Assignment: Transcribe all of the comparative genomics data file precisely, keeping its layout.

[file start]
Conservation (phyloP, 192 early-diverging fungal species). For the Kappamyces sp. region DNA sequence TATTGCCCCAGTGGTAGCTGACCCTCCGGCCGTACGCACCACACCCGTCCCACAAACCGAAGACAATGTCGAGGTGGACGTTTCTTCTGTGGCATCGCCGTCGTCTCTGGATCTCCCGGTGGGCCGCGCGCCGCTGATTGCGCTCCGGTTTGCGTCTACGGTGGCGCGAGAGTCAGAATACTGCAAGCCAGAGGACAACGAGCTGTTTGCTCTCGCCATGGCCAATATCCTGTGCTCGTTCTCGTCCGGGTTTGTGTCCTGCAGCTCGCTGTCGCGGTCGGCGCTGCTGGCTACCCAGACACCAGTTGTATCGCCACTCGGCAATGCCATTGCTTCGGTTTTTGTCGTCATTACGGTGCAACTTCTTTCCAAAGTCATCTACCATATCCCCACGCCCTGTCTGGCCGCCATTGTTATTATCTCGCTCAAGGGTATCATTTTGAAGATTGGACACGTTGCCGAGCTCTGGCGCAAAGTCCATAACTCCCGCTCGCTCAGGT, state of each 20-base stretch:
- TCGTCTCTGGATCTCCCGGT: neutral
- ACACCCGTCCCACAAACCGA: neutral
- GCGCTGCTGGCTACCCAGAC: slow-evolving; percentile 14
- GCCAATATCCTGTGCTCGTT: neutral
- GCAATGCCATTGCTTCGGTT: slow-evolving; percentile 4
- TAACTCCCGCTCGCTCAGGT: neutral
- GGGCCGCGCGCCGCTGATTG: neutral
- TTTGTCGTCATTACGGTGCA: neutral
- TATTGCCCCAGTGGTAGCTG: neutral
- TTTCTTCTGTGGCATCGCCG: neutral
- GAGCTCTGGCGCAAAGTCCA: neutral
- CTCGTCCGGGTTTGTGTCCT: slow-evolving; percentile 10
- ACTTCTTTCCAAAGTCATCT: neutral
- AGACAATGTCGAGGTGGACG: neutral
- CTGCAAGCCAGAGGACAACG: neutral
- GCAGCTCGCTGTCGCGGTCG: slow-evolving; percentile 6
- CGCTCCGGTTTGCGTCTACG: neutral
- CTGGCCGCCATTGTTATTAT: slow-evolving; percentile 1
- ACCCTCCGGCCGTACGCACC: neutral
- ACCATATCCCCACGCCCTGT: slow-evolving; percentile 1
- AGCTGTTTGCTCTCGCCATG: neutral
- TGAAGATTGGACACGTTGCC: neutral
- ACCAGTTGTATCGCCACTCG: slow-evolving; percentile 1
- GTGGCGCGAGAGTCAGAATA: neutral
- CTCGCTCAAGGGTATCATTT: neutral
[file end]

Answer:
Conservation (phyloP, 192 early-diverging fungal species). For the Kappamyces sp. region DNA sequence TATTGCCCCAGTGGTAGCTGACCCTCCGGCCGTACGCACCACACCCGTCCCACAAACCGAAGACAATGTCGAGGTGGACGTTTCTTCTGTGGCATCGCCGTCGTCTCTGGATCTCCCGGTGGGCCGCGCGCCGCTGATTGCGCTCCGGTTTGCGTCTACGGTGGCGCGAGAGTCAGAATACTGCAAGCCAGAGGACAACGAGCTGTTTGCTCTCGCCATGGCCAATATCCTGTGCTCGTTCTCGTCCGGGTTTGTGTCCTGCAGCTCGCTGTCGCGGTCGGCGCTGCTGGCTACCCAGACACCAGTTGTATCGCCACTCGGCAATGCCATTGCTTCGGTTTTTGTCGTCATTACGGTGCAACTTCTTTCCAAAGTCATCTACCATATCCCCACGCCCTGTCTGGCCGCCATTGTTATTATCTCGCTCAAGGGTATCATTTTGAAGATTGGACACGTTGCCGAGCTCTGGCGCAAAGTCCATAACTCCCGCTCGCTCAGGT, state of each 20-base stretch:
- TCGTCTCTGGATCTCCCGGT: neutral
- ACACCCGTCCCACAAACCGA: neutral
- GCGCTGCTGGCTACCCAGAC: slow-evolving; percentile 14
- GCCAATATCCTGTGCTCGTT: neutral
- GCAATGCCATTGCTTCGGTT: slow-evolving; percentile 4
- TAACTCCCGCTCGCTCAGGT: neutral
- GGGCCGCGCGCCGCTGATTG: neutral
- TTTGTCGTCATTACGGTGCA: neutral
- TATTGCCCCAGTGGTAGCTG: neutral
- TTTCTTCTGTGGCATCGCCG: neutral
- GAGCTCTGGCGCAAAGTCCA: neutral
- CTCGTCCGGGTTTGTGTCCT: slow-evolving; percentile 10
- ACTTCTTTCCAAAGTCATCT: neutral
- AGACAATGTCGAGGTGGACG: neutral
- CTGCAAGCCAGAGGACAACG: neutral
- GCAGCTCGCTGTCGCGGTCG: slow-evolving; percentile 6
- CGCTCCGGTTTGCGTCTACG: neutral
- CTGGCCGCCATTGTTATTAT: slow-evolving; percentile 1
- ACCCTCCGGCCGTACGCACC: neutral
- ACCATATCCCCACGCCCTGT: slow-evolving; percentile 1
- AGCTGTTTGCTCTCGCCATG: neutral
- TGAAGATTGGACACGTTGCC: neutral
- ACCAGTTGTATCGCCACTCG: slow-evolving; percentile 1
- GTGGCGCGAGAGTCAGAATA: neutral
- CTCGCTCAAGGGTATCATTT: neutral